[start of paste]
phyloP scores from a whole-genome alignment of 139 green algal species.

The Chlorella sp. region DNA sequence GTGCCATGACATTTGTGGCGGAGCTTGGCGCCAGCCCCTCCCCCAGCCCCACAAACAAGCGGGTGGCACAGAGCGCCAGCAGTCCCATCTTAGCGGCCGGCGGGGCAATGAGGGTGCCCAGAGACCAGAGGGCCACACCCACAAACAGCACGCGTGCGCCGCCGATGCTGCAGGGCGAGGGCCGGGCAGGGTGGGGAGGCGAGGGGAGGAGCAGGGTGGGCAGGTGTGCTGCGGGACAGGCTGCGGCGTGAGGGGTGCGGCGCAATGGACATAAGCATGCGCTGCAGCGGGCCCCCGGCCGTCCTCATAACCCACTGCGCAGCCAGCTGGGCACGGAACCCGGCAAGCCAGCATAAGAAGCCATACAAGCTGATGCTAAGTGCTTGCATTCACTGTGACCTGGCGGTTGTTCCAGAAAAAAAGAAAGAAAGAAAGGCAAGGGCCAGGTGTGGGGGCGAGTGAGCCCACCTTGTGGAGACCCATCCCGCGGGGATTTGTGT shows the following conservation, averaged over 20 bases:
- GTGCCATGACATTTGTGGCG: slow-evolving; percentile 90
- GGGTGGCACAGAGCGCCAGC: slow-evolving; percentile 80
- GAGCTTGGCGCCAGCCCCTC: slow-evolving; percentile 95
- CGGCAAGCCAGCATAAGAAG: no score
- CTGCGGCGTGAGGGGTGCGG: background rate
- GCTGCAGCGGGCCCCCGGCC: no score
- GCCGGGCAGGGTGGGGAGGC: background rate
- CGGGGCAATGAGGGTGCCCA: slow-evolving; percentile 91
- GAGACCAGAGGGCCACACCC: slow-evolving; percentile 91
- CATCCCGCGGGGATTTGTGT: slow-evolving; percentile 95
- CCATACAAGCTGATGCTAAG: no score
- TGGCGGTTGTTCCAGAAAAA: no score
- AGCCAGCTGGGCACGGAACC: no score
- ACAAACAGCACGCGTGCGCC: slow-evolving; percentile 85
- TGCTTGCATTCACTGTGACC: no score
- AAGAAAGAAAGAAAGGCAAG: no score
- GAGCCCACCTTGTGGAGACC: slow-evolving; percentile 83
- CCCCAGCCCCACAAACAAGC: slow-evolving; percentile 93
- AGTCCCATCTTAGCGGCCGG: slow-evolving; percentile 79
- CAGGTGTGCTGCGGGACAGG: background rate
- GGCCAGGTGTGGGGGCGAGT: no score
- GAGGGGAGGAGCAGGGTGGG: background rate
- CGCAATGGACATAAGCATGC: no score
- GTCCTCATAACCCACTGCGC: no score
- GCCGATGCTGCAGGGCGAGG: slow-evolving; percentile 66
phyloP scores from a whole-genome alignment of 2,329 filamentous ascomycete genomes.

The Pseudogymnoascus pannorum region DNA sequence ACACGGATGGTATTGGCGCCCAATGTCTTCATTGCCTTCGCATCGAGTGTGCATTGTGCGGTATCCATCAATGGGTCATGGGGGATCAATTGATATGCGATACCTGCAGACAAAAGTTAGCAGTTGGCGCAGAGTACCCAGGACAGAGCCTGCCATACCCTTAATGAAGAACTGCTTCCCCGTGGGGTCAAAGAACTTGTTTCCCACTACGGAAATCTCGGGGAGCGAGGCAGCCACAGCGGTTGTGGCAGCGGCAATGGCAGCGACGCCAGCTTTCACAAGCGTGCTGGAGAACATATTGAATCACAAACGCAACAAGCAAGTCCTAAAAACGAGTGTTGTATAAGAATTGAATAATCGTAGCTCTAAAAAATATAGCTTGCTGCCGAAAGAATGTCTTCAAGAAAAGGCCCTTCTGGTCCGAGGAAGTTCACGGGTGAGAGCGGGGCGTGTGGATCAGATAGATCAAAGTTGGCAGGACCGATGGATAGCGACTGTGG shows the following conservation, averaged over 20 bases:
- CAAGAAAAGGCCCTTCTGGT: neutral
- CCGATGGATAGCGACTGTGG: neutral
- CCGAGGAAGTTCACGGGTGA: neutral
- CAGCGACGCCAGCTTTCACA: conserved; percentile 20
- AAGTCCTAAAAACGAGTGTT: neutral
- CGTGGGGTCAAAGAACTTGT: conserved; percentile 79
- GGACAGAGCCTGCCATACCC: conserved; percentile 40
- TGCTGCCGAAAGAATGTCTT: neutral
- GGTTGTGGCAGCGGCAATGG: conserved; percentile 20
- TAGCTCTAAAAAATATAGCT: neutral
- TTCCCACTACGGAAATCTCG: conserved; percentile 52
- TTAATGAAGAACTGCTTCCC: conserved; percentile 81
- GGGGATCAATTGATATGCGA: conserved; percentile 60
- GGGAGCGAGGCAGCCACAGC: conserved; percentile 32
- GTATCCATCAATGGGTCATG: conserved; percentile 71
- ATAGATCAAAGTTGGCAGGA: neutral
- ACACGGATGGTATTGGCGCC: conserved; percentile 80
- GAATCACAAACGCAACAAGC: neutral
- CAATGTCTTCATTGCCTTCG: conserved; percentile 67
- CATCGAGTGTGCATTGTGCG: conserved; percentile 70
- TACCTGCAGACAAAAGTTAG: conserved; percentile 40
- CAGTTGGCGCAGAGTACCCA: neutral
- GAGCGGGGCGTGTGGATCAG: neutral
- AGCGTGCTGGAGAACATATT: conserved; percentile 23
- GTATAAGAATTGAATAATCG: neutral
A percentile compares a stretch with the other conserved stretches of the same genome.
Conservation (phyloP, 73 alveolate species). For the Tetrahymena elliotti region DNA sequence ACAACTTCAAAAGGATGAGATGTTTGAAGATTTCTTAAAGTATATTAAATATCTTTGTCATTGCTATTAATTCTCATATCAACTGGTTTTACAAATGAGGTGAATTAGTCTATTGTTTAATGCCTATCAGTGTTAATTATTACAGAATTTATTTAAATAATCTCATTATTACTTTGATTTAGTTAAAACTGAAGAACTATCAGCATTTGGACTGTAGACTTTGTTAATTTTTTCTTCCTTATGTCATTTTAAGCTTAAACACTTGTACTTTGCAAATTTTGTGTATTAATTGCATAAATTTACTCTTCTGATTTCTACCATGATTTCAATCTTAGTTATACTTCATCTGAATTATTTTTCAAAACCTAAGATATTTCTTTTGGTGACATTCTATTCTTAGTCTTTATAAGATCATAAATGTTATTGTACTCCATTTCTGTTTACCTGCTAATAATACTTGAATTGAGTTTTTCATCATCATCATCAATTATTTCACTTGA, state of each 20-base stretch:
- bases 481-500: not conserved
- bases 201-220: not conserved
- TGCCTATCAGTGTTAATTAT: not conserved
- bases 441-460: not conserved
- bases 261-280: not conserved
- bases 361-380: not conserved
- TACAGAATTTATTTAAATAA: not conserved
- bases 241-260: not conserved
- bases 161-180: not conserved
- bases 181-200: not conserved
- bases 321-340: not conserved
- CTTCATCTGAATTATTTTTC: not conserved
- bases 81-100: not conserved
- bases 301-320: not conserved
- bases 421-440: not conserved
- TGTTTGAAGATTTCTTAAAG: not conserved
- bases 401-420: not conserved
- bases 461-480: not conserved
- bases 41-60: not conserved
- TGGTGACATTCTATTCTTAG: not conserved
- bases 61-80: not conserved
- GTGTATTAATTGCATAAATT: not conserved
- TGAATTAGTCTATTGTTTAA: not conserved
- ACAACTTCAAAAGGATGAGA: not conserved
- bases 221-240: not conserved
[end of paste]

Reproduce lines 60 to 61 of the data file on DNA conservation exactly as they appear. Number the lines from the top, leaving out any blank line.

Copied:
- bases 441-460: not conserved
- bases 261-280: not conserved